Climate Change and the Deportation Machine: A Match Forged In Hell, Hurricane Harvey Edition

Undocumented Texans in Hurricane Harvey’s path face a horrifying choice: deportation or risk of death.

Kate Aronoff August 25, 2017

Playwrights Erik Jensen and Jessica Blank with Rubin "Hurricane" Carter.

The Unit­ed States Bor­der Patrol is going to keep its Rio Grande Val­ley check­points active in Texas through the dura­tion of Hur­ri­cane Har­vey unless there is a dan­ger to the safe­ty of the trav­el­ing pub­lic and our agents,” accord­ing to a state­ment from the agency. We’re not going to impede any­body get­ting out of here, but at the same time we’re a law enforce­ment agency, so we still have to con­duct our duties,” a Cus­toms and Bor­der Patrol (CBP) offi­cial elab­o­rat­ed. As the agency lat­er clar­i­fied, so long as high­ways are open check­points will be too.

Wide­spread evac­u­a­tions have been issued in sev­er­al East Texas coun­ties in advance of the now Cat­e­go­ry 3 storm, which could bring a year’s worth of rain to the Gulf of Mex­i­co over the course of just three or four days. The may­or of Cor­pus Christi is strong­ly encour­ag­ing res­i­dents of his city to leave the area. A state of dis­as­ter has already been declared in 30 coun­ties by Texas Gov. Greg Abbott, and the Nation­al Weath­er Ser­vice in Texas has said that large parts of South­east Texas could be unin­hab­it­able for weeks or months.” Many — includ­ing Fed­er­al Emer­gency Man­age­ment Agency admin­is­tra­tor Brock Long — pre­dict this could be the most dam­ag­ing hur­ri­cane the Unit­ed States has dealt with since 2005.

Giv­en all this, thou­sands of undoc­u­ment­ed immi­grants who live in Harvey’s path may now be faced with a hor­ri­fy­ing choice: Stay put and risk death, or evac­u­ate and risk deportation.

In a state­ment, Lorel­la Praeli, the Amer­i­can Civ­il Lib­er­ties Union’s (ACLU) direc­tor of immi­gra­tion pol­i­cy and cam­paigns, called the deci­sion a dis­gust­ing move.” ACLU of Texas pol­i­cy strate­gist Astrid Dominguez said, It is uncon­scionable that the Bor­der Patrol is send­ing a dan­ger­ous, wrong mes­sage to our com­mu­ni­ty by refus­ing to tem­porar­i­ly sus­pend immi­gra­tion enforce­ment dur­ing an evac­u­a­tion, as they did in 2016 and 2012,” ref­er­enc­ing the agency’s actions in advance of Hur­ri­canes Matthew and Isaac. (Hur­ri­cane shel­ters in Texas, mean­while, won’t be ask­ing about the immi­gra­tion sta­tus of those seek­ing refuge.)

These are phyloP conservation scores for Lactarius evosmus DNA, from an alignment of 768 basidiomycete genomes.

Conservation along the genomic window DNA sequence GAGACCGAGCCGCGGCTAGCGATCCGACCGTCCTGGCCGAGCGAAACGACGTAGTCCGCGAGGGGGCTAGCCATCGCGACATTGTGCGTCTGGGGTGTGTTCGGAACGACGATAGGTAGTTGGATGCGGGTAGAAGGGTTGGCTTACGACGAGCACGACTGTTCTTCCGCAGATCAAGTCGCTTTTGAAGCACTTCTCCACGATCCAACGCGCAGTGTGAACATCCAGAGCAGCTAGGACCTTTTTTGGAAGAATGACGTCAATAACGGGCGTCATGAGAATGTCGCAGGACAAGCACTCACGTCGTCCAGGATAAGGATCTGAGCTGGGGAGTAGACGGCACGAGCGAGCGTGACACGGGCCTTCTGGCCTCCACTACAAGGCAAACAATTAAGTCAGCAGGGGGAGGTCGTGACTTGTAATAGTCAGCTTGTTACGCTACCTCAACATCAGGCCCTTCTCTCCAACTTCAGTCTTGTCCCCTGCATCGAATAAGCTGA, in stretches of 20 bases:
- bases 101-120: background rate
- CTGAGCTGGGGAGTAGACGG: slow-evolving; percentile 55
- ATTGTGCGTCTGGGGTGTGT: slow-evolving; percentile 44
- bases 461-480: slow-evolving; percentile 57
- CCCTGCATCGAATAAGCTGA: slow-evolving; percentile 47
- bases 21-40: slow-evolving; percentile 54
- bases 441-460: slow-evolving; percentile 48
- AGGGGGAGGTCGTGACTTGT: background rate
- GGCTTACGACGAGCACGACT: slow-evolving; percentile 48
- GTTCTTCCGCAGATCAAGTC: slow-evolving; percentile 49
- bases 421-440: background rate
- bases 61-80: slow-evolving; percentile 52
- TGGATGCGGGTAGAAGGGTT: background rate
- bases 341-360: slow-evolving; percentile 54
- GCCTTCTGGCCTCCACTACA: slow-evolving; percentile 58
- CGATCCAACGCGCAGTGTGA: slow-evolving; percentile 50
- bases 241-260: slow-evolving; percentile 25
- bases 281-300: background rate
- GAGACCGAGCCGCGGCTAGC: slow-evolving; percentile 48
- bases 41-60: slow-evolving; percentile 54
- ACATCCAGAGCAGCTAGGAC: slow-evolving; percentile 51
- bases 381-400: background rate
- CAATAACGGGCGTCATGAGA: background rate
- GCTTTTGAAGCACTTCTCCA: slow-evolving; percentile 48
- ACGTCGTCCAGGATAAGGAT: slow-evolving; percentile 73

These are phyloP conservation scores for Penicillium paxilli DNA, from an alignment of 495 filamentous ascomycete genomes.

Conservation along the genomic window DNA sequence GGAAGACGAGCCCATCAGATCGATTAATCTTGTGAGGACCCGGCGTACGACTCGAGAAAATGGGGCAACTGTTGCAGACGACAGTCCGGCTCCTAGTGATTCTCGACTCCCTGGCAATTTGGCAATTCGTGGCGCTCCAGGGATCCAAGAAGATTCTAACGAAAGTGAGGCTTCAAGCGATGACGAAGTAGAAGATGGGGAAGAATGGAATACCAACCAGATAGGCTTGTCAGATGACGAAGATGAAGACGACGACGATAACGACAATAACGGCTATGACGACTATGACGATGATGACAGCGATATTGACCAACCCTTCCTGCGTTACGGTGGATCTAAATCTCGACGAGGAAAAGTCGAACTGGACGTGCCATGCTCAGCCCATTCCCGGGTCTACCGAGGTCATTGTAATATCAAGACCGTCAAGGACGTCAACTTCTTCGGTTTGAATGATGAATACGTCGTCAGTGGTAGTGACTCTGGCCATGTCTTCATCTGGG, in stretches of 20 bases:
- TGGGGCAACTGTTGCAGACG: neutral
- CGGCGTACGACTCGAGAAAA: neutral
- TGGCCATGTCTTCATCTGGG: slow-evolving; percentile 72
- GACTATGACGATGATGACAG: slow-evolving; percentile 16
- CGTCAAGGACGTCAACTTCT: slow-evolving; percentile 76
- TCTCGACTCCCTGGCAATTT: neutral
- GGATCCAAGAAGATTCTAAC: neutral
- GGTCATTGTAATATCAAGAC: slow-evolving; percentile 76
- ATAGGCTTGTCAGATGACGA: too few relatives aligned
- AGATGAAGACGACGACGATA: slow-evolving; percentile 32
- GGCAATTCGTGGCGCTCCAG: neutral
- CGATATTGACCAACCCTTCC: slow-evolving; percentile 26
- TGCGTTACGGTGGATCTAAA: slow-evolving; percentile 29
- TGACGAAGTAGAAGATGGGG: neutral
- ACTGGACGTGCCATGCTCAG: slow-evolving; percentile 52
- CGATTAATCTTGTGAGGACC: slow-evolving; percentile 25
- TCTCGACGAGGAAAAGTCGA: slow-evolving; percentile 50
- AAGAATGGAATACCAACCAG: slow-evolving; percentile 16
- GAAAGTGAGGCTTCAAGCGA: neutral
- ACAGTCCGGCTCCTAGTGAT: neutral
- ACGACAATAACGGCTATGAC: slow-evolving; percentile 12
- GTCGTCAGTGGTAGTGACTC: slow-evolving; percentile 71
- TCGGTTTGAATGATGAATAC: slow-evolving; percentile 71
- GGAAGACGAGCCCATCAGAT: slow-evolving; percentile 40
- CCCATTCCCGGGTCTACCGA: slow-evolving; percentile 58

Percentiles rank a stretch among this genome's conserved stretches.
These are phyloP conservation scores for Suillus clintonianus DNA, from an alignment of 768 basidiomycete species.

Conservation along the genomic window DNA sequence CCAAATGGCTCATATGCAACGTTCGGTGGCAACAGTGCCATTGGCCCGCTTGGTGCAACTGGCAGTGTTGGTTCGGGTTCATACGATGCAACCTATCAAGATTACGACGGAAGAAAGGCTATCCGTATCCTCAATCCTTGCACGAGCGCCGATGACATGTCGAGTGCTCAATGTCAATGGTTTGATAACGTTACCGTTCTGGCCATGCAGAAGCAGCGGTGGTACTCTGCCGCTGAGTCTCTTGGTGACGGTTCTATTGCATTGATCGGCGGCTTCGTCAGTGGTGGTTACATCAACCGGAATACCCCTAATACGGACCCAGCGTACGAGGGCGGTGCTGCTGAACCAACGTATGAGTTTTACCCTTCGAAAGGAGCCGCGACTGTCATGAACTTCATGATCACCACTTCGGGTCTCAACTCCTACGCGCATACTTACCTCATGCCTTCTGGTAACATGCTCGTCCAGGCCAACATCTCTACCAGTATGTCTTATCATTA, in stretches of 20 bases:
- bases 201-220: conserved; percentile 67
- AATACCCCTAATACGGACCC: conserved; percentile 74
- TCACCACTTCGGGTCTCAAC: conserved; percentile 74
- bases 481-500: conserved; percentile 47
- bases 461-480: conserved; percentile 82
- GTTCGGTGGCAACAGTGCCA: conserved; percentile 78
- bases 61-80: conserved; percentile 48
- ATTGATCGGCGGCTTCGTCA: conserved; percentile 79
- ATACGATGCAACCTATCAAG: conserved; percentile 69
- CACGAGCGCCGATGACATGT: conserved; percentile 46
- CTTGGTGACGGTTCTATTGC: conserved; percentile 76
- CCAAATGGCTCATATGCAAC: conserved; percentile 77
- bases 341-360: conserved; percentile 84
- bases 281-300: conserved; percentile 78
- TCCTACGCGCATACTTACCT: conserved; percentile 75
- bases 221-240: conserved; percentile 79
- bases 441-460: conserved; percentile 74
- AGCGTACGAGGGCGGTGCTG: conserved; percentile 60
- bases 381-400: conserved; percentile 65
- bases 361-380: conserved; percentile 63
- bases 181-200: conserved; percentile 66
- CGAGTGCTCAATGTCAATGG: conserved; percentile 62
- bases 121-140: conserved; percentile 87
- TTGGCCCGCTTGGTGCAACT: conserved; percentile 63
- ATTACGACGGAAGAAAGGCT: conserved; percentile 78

The CBP announce­ment — and Har­vey itself — come rough­ly a week before Texas is set to crack down on Sanc­tu­ary Cities” through the Sep­tem­ber 1 imple­men­ta­tion of Sen­ate Bill 4, which gives police offi­cers the author­i­ty to ask about immi­gra­tion sta­tus dur­ing rou­tine stops for traf­fic vio­la­tions and oth­er minor infrac­tions. Under the same mea­sure, law enforce­ment offi­cials can face crim­i­nal charges for non-com­pli­ance with fed­er­al immi­gra­tion author­i­ties. SB 4 was signed into law by Abbott in May amid mas­sive protests. Since then, sev­er­al cities around the state have signed onto a law­suit chal­leng­ing the bill’s legality.

What­ev­er the ulti­mate fate of SB 4, the junc­ture of extreme weath­er and extreme immi­gra­tion pol­i­cy like­ly to play out in Texas over the com­ing weeks high­lights one of the more unset­tling real­i­ties of cli­mate change. The hell­ish nature of that cri­sis means tides and tem­per­a­tures will rise as storms grow more extreme. All of the above could hap­pen in a polit­i­cal real­i­ty where bor­ders are mil­i­ta­rized, wealth inequal­i­ty is at his­toric highs and the econ­o­my is harsh­ly strat­i­fied along racial lines.

Climb­ing tem­per­a­tures, in oth­er words, stand to make every­thing that’s already bad even worse. Hur­ri­cane Har­vey may just be a small sign of what’s to come.

Kate Aronoff is a Brook­lyn-based jour­nal­ist cov­er­ing cli­mate and U.S. pol­i­tics, and a con­tribut­ing writer at The Inter­cept. Fol­low her on Twit­ter @katearonoff.
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